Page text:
The "Internet of Things" (IoT) is a network of devices – things – of all types.
These devices include electronic sensors and network connectivity that enable the sensing, collection, and exchange of data. Generally, the term IoT refers to distributed systems that gather information, use that information to make control decisions, and apply the control decisions, all through communications conveyed across a network infrastructure (e.g., the Internet). A related term, "Machine to Machine" (M2M), refers to communication between devices of the same or similar types. M2M is commonly understood to be a subset of IoT.
Well-known examples of IoT technology include Internet-connected household appliances that can be monitored and/or controlled through smartphone applications, wearable fitness monitoring devices, and self-piloting automobiles.
Each "Thing" of "Internet of Things" typically contains local electronics such as computer hardware, network interface components, and sensors, along with associated software and/or firmware. IoT is thus a unique combination of multiple technical fields, such as computer hardware, computer software, network infrastructure, mobile devices, medical devices and telecommunications. Here at Hamilton Brook Smith Reynolds, our attorneys leverage their expertise in these fields to help clients develop intellectual property protection strategies in this rapidly growing and evolving technology.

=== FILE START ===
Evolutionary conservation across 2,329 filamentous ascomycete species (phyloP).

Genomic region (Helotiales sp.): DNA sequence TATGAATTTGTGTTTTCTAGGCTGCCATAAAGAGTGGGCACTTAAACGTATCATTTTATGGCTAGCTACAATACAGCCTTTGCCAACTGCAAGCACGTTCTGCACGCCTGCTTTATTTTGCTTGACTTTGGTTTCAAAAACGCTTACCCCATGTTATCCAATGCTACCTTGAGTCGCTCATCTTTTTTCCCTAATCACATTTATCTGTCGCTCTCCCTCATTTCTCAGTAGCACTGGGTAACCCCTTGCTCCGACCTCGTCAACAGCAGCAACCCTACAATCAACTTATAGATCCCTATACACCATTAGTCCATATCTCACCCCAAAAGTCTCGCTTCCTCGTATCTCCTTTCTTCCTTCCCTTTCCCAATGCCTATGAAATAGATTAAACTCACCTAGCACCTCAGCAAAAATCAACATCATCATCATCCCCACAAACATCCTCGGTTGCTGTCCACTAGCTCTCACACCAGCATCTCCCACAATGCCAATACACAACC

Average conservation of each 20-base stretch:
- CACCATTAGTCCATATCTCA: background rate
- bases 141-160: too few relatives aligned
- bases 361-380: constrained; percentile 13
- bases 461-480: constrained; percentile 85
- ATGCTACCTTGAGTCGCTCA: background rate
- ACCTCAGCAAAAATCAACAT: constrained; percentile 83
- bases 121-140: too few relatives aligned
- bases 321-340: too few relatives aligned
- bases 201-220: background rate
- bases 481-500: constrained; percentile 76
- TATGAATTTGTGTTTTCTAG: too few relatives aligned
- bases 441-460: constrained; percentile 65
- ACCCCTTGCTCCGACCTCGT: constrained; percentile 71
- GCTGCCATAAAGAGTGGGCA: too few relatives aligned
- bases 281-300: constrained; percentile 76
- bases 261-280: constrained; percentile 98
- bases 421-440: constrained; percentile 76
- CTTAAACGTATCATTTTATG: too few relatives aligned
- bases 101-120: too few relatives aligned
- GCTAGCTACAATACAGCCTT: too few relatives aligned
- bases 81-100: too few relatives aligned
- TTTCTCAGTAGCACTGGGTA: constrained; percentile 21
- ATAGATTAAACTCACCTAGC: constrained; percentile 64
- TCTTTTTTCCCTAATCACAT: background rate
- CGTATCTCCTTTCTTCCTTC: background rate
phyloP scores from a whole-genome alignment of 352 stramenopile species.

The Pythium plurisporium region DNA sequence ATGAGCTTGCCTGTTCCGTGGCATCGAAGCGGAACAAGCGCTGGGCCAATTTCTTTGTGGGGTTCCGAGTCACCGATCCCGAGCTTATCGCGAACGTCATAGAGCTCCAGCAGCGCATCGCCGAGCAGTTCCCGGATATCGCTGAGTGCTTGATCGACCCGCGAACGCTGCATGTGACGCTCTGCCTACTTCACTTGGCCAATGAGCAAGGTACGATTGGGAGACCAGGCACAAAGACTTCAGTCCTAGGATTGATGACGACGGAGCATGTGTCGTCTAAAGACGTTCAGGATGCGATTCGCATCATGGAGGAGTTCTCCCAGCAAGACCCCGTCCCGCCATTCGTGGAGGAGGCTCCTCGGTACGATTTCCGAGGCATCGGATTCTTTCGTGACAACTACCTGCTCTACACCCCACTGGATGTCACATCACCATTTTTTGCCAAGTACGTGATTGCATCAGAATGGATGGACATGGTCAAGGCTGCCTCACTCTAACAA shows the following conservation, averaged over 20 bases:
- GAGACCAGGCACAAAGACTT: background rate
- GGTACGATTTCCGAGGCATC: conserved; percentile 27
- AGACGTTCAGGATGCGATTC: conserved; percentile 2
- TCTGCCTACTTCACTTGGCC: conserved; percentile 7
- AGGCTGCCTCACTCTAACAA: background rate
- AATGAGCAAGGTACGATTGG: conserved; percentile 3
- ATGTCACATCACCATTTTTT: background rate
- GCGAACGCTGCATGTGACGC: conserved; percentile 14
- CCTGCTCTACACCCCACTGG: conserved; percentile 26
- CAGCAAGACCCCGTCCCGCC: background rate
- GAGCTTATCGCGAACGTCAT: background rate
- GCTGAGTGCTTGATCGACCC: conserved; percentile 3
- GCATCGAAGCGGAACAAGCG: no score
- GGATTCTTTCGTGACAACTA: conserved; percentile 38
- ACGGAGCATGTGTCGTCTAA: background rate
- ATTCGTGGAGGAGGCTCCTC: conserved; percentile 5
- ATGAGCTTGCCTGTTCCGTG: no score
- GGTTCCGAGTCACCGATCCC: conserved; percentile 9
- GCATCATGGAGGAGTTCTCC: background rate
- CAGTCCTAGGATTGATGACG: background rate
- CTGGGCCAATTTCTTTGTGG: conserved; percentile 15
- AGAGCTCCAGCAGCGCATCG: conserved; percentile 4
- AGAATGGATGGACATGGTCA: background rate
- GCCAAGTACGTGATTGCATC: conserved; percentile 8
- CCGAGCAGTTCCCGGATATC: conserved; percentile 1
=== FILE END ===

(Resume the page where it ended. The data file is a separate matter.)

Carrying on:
Our attorneys have the backgrounds and experience necessary to assist clients with protecting innovations that fall within a wide variety of IoT technology fields, such as:
- Medical devices/healthcare systems
- Health and fitness
- Monitoring /control of private homes and commercial facilities
- Transportation (e.g., self-piloting cars, drone-based shipping, commercial transport)
- Information security/privacy
- Public safety
- Highway infrastructure
- Energy infrastructure
- Weather monitoring/forecasting
- Manufacturing monitoring/control
- Retail monitoring/control/sales
- Telecommunications monitoring/control
In the IoT field, we have handled work in the health and fitness industries pertaining to a wearable device medication reminder system, as well as software for a pedometer that sends the information to health insurance agencies that use the data to provide discounts to customers. We have also aided clients with IoT-related inventions for geo-location purposes, where sponsors can use the location of a mobile phone to allow a consumer to pay for items without having to use a physical credit card. In the aviation industry, we have worked on issues involving software and computer-based systems that aid small aircraft pilots by providing several pieces of time-sensitive data, calculated results, and imagery for manipulation.